28. Majekodunmi AO, Fajinmi A, Dongkum C, Picozzi K, Thrusfield MV, Welburn SC. A longitudinal survey of African animal trypanosomiasis in domestic cattle on the Jos Plateau, Nigeria: prevalence, distribution and risk factors. Parasit Vectors. 2013;6:239.View ArticlePubMedPubMed CentralGoogle Scholar
  29. Odumodu LO. Rainfall distribution, variability and probability in Plateau State. Nigeria J Clim. 1983;6:385–93.Google Scholar
  30. Kikule SB. Age changes in the teeth of Zebu cattle. East Afr J Rural Dev. 1953;6:86–8.Google Scholar
  31. Ahmed HA, Picozzi K, Welburn SC, MacLeod ET. A comparative evaluation of PCR based methods for species specific determination of African animal trypanosomes in Ugandan cattle. Parasit Vectors. 2013;6:316.View ArticlePubMedPubMed CentralGoogle Scholar
  32. Alberdi MP, Dalby MJ, Rodriguez-Andres J, Fazakerley JK, Kohl A, Bell-Sakyi L. Detection and identification of putative bacterial endosymbionts and endogenous viruses in tick cell lines. Ticks Tick Borne Dis. 2012;3:137–46.View ArticlePubMedPubMed CentralGoogle Scholar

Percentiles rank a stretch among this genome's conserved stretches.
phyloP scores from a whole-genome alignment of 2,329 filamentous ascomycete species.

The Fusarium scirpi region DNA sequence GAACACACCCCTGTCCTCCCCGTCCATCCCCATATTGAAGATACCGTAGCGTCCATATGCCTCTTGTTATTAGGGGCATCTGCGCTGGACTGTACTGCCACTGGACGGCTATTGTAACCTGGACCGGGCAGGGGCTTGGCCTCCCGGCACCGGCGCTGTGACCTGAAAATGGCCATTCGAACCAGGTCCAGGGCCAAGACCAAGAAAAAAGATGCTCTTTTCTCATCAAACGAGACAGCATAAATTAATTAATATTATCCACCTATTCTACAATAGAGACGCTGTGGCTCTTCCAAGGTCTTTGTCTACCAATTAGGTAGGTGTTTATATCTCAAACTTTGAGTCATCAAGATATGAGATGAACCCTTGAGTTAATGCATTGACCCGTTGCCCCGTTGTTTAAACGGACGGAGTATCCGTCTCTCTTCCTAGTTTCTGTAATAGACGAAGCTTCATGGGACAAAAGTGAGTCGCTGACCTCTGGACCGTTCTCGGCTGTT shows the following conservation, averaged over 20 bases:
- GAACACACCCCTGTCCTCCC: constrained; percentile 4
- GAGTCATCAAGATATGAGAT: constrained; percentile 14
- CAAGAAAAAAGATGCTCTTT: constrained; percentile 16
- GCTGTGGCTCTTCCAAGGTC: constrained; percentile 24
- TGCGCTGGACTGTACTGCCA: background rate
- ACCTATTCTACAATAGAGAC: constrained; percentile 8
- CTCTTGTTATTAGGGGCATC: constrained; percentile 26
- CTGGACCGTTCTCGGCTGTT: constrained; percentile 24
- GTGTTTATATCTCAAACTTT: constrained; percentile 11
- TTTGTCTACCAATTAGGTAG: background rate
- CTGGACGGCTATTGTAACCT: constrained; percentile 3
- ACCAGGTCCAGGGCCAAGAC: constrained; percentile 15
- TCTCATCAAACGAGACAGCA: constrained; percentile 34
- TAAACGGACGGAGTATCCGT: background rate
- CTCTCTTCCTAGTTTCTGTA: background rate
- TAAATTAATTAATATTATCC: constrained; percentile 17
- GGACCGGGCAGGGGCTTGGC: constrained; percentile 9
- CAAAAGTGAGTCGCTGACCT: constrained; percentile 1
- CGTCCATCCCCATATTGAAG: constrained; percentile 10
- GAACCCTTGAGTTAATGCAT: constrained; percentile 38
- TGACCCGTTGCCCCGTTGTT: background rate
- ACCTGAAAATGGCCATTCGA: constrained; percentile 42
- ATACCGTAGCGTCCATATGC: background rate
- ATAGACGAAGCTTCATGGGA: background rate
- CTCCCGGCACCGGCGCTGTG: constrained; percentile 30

33. Hall TA. BioEdit: a user-friendly biological sequence alignment editor and analysis program for Windows 95/98/NT. Nucleic Acids Symp Ser. 1999;41:95–8.Google Scholar
  34. Vaumourin E, Vourc’h G, Telfer S, Lambin X, Salih D, Seitzer U, et al. To be or not to be associated: power study of four statistical modeling approaches to identify parasite associations in cross-sectional studies. Front Cell Infect Microbiol. 2014;154:62.Google Scholar
  35. Majekodunmi AO, Fajinmi A, Dongkum C, Shaw APM, Welburn SC. Pastoral livelihoods of the Fulani on the Jos Plateau. Pastoralism Res Pol Prac. 2014;4:20.View ArticleGoogle Scholar
  36. Uilenberg G, Robson J, Pedersen V. Some experiments on the transmission of Theileria mutans (Theiler, 1906) and Theileria parva (Theiler, 1904) by the ticks Amblyomma variegatum (Fabricius, 1794) and Rhipicephalus appendiculatus (Neumann, 1901) in Uganda. Tropenmed Parasitol. 1974;25:207–16.PubMedGoogle Scholar